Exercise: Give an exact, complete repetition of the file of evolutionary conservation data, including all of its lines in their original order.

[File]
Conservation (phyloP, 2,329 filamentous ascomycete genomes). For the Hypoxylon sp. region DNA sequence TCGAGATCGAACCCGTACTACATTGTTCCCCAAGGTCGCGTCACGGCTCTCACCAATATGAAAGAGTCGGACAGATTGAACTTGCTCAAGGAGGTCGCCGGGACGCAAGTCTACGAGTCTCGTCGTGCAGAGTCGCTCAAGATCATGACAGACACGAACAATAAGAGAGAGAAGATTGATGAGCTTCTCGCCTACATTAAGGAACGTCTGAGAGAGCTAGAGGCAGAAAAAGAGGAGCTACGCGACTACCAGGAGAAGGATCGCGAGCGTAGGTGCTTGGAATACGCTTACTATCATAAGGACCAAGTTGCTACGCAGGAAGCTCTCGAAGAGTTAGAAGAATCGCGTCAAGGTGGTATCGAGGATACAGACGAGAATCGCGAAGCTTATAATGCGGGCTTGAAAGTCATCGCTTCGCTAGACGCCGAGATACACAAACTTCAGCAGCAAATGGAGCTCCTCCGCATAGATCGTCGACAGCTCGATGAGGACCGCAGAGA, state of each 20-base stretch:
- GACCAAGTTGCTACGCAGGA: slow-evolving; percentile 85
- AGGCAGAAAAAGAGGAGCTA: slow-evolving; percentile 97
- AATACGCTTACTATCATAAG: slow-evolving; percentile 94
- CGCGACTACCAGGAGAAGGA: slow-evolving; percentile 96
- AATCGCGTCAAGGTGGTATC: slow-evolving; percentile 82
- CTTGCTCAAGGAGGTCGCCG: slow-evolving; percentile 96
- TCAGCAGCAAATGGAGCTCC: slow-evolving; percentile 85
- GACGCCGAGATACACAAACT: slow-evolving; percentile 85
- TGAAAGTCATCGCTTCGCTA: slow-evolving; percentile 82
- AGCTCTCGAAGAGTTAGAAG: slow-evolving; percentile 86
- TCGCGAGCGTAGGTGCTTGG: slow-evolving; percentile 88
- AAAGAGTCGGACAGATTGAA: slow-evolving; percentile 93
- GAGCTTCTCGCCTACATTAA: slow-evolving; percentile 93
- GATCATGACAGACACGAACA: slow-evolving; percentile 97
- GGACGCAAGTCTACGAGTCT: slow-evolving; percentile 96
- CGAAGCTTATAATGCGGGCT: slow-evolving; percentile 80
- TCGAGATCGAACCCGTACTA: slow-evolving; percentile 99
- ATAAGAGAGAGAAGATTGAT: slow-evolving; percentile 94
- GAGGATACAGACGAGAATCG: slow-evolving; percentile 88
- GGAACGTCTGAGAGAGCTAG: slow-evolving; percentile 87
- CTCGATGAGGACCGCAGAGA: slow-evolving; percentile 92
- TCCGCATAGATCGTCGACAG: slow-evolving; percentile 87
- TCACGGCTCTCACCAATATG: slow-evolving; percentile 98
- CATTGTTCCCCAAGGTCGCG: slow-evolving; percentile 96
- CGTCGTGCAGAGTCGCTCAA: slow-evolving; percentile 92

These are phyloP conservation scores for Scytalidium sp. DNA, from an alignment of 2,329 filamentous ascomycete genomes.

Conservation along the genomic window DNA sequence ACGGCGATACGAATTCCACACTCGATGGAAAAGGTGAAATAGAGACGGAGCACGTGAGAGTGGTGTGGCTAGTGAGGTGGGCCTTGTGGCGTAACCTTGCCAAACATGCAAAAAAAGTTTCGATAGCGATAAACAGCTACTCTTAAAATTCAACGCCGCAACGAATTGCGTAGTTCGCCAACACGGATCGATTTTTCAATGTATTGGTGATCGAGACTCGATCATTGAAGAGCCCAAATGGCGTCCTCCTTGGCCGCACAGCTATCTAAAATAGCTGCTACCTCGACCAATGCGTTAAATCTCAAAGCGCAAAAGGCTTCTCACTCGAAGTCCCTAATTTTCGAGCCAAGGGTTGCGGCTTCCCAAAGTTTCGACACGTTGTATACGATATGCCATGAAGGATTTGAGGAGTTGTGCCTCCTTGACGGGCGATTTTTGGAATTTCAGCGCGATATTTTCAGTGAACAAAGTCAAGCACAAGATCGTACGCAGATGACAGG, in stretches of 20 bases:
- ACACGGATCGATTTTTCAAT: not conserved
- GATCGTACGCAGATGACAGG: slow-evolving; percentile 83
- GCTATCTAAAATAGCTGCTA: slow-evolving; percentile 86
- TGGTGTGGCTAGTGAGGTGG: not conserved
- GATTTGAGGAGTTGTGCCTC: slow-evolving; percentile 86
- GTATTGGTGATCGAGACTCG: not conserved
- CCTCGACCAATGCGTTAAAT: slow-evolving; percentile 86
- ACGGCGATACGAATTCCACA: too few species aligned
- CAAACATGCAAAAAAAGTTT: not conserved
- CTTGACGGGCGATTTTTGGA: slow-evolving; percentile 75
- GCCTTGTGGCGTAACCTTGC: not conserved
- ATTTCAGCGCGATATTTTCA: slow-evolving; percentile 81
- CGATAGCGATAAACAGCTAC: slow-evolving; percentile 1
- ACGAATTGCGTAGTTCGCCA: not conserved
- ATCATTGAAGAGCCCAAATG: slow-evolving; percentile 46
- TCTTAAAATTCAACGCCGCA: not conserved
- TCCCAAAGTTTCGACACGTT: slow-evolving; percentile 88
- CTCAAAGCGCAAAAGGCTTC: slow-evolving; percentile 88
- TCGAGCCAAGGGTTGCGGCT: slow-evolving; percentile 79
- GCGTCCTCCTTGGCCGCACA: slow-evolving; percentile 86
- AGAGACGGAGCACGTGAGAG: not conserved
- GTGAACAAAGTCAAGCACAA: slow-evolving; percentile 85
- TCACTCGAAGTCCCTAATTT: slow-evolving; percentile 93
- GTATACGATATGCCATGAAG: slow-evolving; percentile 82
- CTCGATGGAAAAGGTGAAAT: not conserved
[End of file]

Conservation (phyloP, 2,329 filamentous ascomycete genomes). For the Hypoxylon sp. region DNA sequence TCGAGATCGAACCCGTACTACATTGTTCCCCAAGGTCGCGTCACGGCTCTCACCAATATGAAAGAGTCGGACAGATTGAACTTGCTCAAGGAGGTCGCCGGGACGCAAGTCTACGAGTCTCGTCGTGCAGAGTCGCTCAAGATCATGACAGACACGAACAATAAGAGAGAGAAGATTGATGAGCTTCTCGCCTACATTAAGGAACGTCTGAGAGAGCTAGAGGCAGAAAAAGAGGAGCTACGCGACTACCAGGAGAAGGATCGCGAGCGTAGGTGCTTGGAATACGCTTACTATCATAAGGACCAAGTTGCTACGCAGGAAGCTCTCGAAGAGTTAGAAGAATCGCGTCAAGGTGGTATCGAGGATACAGACGAGAATCGCGAAGCTTATAATGCGGGCTTGAAAGTCATCGCTTCGCTAGACGCCGAGATACACAAACTTCAGCAGCAAATGGAGCTCCTCCGCATAGATCGTCGACAGCTCGATGAGGACCGCAGAGA, state of each 20-base stretch:
- GACCAAGTTGCTACGCAGGA: slow-evolving; percentile 85
- AGGCAGAAAAAGAGGAGCTA: slow-evolving; percentile 97
- AATACGCTTACTATCATAAG: slow-evolving; percentile 94
- CGCGACTACCAGGAGAAGGA: slow-evolving; percentile 96
- AATCGCGTCAAGGTGGTATC: slow-evolving; percentile 82
- CTTGCTCAAGGAGGTCGCCG: slow-evolving; percentile 96
- TCAGCAGCAAATGGAGCTCC: slow-evolving; percentile 85
- GACGCCGAGATACACAAACT: slow-evolving; percentile 85
- TGAAAGTCATCGCTTCGCTA: slow-evolving; percentile 82
- AGCTCTCGAAGAGTTAGAAG: slow-evolving; percentile 86
- TCGCGAGCGTAGGTGCTTGG: slow-evolving; percentile 88
- AAAGAGTCGGACAGATTGAA: slow-evolving; percentile 93
- GAGCTTCTCGCCTACATTAA: slow-evolving; percentile 93
- GATCATGACAGACACGAACA: slow-evolving; percentile 97
- GGACGCAAGTCTACGAGTCT: slow-evolving; percentile 96
- CGAAGCTTATAATGCGGGCT: slow-evolving; percentile 80
- TCGAGATCGAACCCGTACTA: slow-evolving; percentile 99
- ATAAGAGAGAGAAGATTGAT: slow-evolving; percentile 94
- GAGGATACAGACGAGAATCG: slow-evolving; percentile 88
- GGAACGTCTGAGAGAGCTAG: slow-evolving; percentile 87
- CTCGATGAGGACCGCAGAGA: slow-evolving; percentile 92
- TCCGCATAGATCGTCGACAG: slow-evolving; percentile 87
- TCACGGCTCTCACCAATATG: slow-evolving; percentile 98
- CATTGTTCCCCAAGGTCGCG: slow-evolving; percentile 96
- CGTCGTGCAGAGTCGCTCAA: slow-evolving; percentile 92

These are phyloP conservation scores for Scytalidium sp. DNA, from an alignment of 2,329 filamentous ascomycete genomes.

Conservation along the genomic window DNA sequence ACGGCGATACGAATTCCACACTCGATGGAAAAGGTGAAATAGAGACGGAGCACGTGAGAGTGGTGTGGCTAGTGAGGTGGGCCTTGTGGCGTAACCTTGCCAAACATGCAAAAAAAGTTTCGATAGCGATAAACAGCTACTCTTAAAATTCAACGCCGCAACGAATTGCGTAGTTCGCCAACACGGATCGATTTTTCAATGTATTGGTGATCGAGACTCGATCATTGAAGAGCCCAAATGGCGTCCTCCTTGGCCGCACAGCTATCTAAAATAGCTGCTACCTCGACCAATGCGTTAAATCTCAAAGCGCAAAAGGCTTCTCACTCGAAGTCCCTAATTTTCGAGCCAAGGGTTGCGGCTTCCCAAAGTTTCGACACGTTGTATACGATATGCCATGAAGGATTTGAGGAGTTGTGCCTCCTTGACGGGCGATTTTTGGAATTTCAGCGCGATATTTTCAGTGAACAAAGTCAAGCACAAGATCGTACGCAGATGACAGG, in stretches of 20 bases:
- ACACGGATCGATTTTTCAAT: not conserved
- GATCGTACGCAGATGACAGG: slow-evolving; percentile 83
- GCTATCTAAAATAGCTGCTA: slow-evolving; percentile 86
- TGGTGTGGCTAGTGAGGTGG: not conserved
- GATTTGAGGAGTTGTGCCTC: slow-evolving; percentile 86
- GTATTGGTGATCGAGACTCG: not conserved
- CCTCGACCAATGCGTTAAAT: slow-evolving; percentile 86
- ACGGCGATACGAATTCCACA: too few species aligned
- CAAACATGCAAAAAAAGTTT: not conserved
- CTTGACGGGCGATTTTTGGA: slow-evolving; percentile 75
- GCCTTGTGGCGTAACCTTGC: not conserved
- ATTTCAGCGCGATATTTTCA: slow-evolving; percentile 81
- CGATAGCGATAAACAGCTAC: slow-evolving; percentile 1
- ACGAATTGCGTAGTTCGCCA: not conserved
- ATCATTGAAGAGCCCAAATG: slow-evolving; percentile 46
- TCTTAAAATTCAACGCCGCA: not conserved
- TCCCAAAGTTTCGACACGTT: slow-evolving; percentile 88
- CTCAAAGCGCAAAAGGCTTC: slow-evolving; percentile 88
- TCGAGCCAAGGGTTGCGGCT: slow-evolving; percentile 79
- GCGTCCTCCTTGGCCGCACA: slow-evolving; percentile 86
- AGAGACGGAGCACGTGAGAG: not conserved
- GTGAACAAAGTCAAGCACAA: slow-evolving; percentile 85
- TCACTCGAAGTCCCTAATTT: slow-evolving; percentile 93
- GTATACGATATGCCATGAAG: slow-evolving; percentile 82
- CTCGATGGAAAAGGTGAAAT: not conserved